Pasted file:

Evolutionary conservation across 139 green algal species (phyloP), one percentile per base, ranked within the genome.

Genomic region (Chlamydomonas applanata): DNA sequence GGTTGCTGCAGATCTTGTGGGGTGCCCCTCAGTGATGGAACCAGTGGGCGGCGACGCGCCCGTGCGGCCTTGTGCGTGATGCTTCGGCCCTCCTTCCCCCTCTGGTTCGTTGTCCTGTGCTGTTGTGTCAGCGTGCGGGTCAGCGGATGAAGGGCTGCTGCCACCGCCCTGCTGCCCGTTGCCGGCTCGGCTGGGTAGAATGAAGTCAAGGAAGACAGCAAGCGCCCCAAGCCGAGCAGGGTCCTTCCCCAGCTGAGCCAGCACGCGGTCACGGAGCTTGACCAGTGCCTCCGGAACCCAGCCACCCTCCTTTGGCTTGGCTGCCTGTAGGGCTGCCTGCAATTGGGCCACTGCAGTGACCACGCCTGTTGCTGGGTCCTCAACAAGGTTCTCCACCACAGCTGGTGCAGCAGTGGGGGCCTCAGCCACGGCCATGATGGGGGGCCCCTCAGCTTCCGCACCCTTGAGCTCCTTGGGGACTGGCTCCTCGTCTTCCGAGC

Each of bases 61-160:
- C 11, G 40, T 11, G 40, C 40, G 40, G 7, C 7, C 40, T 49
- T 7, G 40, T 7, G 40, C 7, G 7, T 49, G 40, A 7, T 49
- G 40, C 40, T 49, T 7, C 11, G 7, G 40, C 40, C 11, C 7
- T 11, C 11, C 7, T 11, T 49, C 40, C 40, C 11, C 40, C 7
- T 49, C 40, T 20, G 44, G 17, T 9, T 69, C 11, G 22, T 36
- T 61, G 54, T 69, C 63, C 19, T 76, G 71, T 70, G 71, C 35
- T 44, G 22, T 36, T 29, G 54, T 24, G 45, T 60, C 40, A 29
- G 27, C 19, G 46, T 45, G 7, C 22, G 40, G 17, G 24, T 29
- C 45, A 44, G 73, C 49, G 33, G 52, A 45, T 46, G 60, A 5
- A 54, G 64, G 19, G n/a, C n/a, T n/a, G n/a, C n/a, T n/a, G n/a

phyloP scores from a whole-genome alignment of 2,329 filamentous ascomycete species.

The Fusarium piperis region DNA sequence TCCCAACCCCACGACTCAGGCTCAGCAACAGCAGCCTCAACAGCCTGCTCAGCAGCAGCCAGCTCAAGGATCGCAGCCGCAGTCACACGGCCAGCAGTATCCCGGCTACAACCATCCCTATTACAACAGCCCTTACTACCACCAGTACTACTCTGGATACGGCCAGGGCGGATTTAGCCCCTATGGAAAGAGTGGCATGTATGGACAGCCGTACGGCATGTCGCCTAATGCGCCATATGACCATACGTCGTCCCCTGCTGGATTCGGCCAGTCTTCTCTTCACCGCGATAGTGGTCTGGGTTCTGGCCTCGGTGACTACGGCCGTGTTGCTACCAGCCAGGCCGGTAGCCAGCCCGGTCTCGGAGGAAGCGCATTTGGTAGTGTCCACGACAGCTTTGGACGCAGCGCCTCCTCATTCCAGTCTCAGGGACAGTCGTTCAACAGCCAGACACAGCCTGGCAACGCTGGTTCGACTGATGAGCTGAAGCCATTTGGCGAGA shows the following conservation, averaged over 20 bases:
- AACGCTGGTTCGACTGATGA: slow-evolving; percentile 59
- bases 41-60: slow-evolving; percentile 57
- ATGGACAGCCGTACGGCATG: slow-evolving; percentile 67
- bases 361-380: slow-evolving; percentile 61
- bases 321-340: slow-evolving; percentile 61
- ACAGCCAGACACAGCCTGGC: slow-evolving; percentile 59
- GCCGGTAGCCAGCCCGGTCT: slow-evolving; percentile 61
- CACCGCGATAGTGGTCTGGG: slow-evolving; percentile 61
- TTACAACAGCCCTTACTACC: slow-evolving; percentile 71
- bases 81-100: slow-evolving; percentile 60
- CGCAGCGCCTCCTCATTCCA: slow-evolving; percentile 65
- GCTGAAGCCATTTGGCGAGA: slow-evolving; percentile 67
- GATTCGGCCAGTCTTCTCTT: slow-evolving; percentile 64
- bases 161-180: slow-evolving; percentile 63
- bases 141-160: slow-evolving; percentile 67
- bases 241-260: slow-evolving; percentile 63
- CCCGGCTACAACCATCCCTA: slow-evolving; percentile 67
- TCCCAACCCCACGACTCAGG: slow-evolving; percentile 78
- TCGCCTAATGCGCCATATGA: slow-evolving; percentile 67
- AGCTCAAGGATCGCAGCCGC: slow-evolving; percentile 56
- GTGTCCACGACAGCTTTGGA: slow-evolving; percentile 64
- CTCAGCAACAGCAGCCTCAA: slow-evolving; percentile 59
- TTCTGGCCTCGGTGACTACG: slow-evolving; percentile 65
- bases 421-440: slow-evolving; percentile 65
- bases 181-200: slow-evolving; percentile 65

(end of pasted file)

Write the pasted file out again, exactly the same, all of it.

Evolutionary conservation across 139 green algal species (phyloP), one percentile per base, ranked within the genome.

Genomic region (Chlamydomonas applanata): DNA sequence GGTTGCTGCAGATCTTGTGGGGTGCCCCTCAGTGATGGAACCAGTGGGCGGCGACGCGCCCGTGCGGCCTTGTGCGTGATGCTTCGGCCCTCCTTCCCCCTCTGGTTCGTTGTCCTGTGCTGTTGTGTCAGCGTGCGGGTCAGCGGATGAAGGGCTGCTGCCACCGCCCTGCTGCCCGTTGCCGGCTCGGCTGGGTAGAATGAAGTCAAGGAAGACAGCAAGCGCCCCAAGCCGAGCAGGGTCCTTCCCCAGCTGAGCCAGCACGCGGTCACGGAGCTTGACCAGTGCCTCCGGAACCCAGCCACCCTCCTTTGGCTTGGCTGCCTGTAGGGCTGCCTGCAATTGGGCCACTGCAGTGACCACGCCTGTTGCTGGGTCCTCAACAAGGTTCTCCACCACAGCTGGTGCAGCAGTGGGGGCCTCAGCCACGGCCATGATGGGGGGCCCCTCAGCTTCCGCACCCTTGAGCTCCTTGGGGACTGGCTCCTCGTCTTCCGAGC

Each of bases 61-160:
- C 11, G 40, T 11, G 40, C 40, G 40, G 7, C 7, C 40, T 49
- T 7, G 40, T 7, G 40, C 7, G 7, T 49, G 40, A 7, T 49
- G 40, C 40, T 49, T 7, C 11, G 7, G 40, C 40, C 11, C 7
- T 11, C 11, C 7, T 11, T 49, C 40, C 40, C 11, C 40, C 7
- T 49, C 40, T 20, G 44, G 17, T 9, T 69, C 11, G 22, T 36
- T 61, G 54, T 69, C 63, C 19, T 76, G 71, T 70, G 71, C 35
- T 44, G 22, T 36, T 29, G 54, T 24, G 45, T 60, C 40, A 29
- G 27, C 19, G 46, T 45, G 7, C 22, G 40, G 17, G 24, T 29
- C 45, A 44, G 73, C 49, G 33, G 52, A 45, T 46, G 60, A 5
- A 54, G 64, G 19, G n/a, C n/a, T n/a, G n/a, C n/a, T n/a, G n/a

phyloP scores from a whole-genome alignment of 2,329 filamentous ascomycete species.

The Fusarium piperis region DNA sequence TCCCAACCCCACGACTCAGGCTCAGCAACAGCAGCCTCAACAGCCTGCTCAGCAGCAGCCAGCTCAAGGATCGCAGCCGCAGTCACACGGCCAGCAGTATCCCGGCTACAACCATCCCTATTACAACAGCCCTTACTACCACCAGTACTACTCTGGATACGGCCAGGGCGGATTTAGCCCCTATGGAAAGAGTGGCATGTATGGACAGCCGTACGGCATGTCGCCTAATGCGCCATATGACCATACGTCGTCCCCTGCTGGATTCGGCCAGTCTTCTCTTCACCGCGATAGTGGTCTGGGTTCTGGCCTCGGTGACTACGGCCGTGTTGCTACCAGCCAGGCCGGTAGCCAGCCCGGTCTCGGAGGAAGCGCATTTGGTAGTGTCCACGACAGCTTTGGACGCAGCGCCTCCTCATTCCAGTCTCAGGGACAGTCGTTCAACAGCCAGACACAGCCTGGCAACGCTGGTTCGACTGATGAGCTGAAGCCATTTGGCGAGA shows the following conservation, averaged over 20 bases:
- AACGCTGGTTCGACTGATGA: slow-evolving; percentile 59
- bases 41-60: slow-evolving; percentile 57
- ATGGACAGCCGTACGGCATG: slow-evolving; percentile 67
- bases 361-380: slow-evolving; percentile 61
- bases 321-340: slow-evolving; percentile 61
- ACAGCCAGACACAGCCTGGC: slow-evolving; percentile 59
- GCCGGTAGCCAGCCCGGTCT: slow-evolving; percentile 61
- CACCGCGATAGTGGTCTGGG: slow-evolving; percentile 61
- TTACAACAGCCCTTACTACC: slow-evolving; percentile 71
- bases 81-100: slow-evolving; percentile 60
- CGCAGCGCCTCCTCATTCCA: slow-evolving; percentile 65
- GCTGAAGCCATTTGGCGAGA: slow-evolving; percentile 67
- GATTCGGCCAGTCTTCTCTT: slow-evolving; percentile 64
- bases 161-180: slow-evolving; percentile 63
- bases 141-160: slow-evolving; percentile 67
- bases 241-260: slow-evolving; percentile 63
- CCCGGCTACAACCATCCCTA: slow-evolving; percentile 67
- TCCCAACCCCACGACTCAGG: slow-evolving; percentile 78
- TCGCCTAATGCGCCATATGA: slow-evolving; percentile 67
- AGCTCAAGGATCGCAGCCGC: slow-evolving; percentile 56
- GTGTCCACGACAGCTTTGGA: slow-evolving; percentile 64
- CTCAGCAACAGCAGCCTCAA: slow-evolving; percentile 59
- TTCTGGCCTCGGTGACTACG: slow-evolving; percentile 65
- bases 421-440: slow-evolving; percentile 65
- bases 181-200: slow-evolving; percentile 65